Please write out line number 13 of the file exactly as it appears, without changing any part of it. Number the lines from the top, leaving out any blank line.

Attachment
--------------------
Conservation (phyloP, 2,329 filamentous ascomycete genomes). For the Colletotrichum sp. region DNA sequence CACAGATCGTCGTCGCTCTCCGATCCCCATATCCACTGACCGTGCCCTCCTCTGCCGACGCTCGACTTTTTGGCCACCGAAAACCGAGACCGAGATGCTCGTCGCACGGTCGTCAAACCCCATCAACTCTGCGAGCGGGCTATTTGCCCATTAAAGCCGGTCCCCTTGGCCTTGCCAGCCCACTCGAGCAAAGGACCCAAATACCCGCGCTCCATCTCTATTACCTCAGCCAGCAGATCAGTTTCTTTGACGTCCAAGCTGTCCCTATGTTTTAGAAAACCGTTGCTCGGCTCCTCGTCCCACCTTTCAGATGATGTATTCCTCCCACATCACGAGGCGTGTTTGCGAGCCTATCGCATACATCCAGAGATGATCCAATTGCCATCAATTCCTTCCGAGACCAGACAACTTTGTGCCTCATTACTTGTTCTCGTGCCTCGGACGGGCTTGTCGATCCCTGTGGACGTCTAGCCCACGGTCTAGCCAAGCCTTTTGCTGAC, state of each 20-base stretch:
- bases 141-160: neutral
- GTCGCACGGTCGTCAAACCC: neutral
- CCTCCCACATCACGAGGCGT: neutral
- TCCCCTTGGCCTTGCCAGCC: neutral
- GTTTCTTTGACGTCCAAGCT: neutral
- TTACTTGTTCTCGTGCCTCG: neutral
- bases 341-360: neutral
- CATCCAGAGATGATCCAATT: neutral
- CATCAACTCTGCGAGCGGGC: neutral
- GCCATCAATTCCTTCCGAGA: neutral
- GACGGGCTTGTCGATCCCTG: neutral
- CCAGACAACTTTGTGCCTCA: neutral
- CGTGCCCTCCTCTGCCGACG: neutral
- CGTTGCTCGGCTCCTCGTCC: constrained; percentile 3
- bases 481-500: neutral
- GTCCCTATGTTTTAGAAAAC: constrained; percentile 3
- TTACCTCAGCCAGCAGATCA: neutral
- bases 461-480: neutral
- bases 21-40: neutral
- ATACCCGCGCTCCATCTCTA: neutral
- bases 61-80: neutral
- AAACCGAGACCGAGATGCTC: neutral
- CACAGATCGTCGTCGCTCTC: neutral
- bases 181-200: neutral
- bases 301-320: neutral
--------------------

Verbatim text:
- CCAGACAACTTTGTGCCTCA: neutral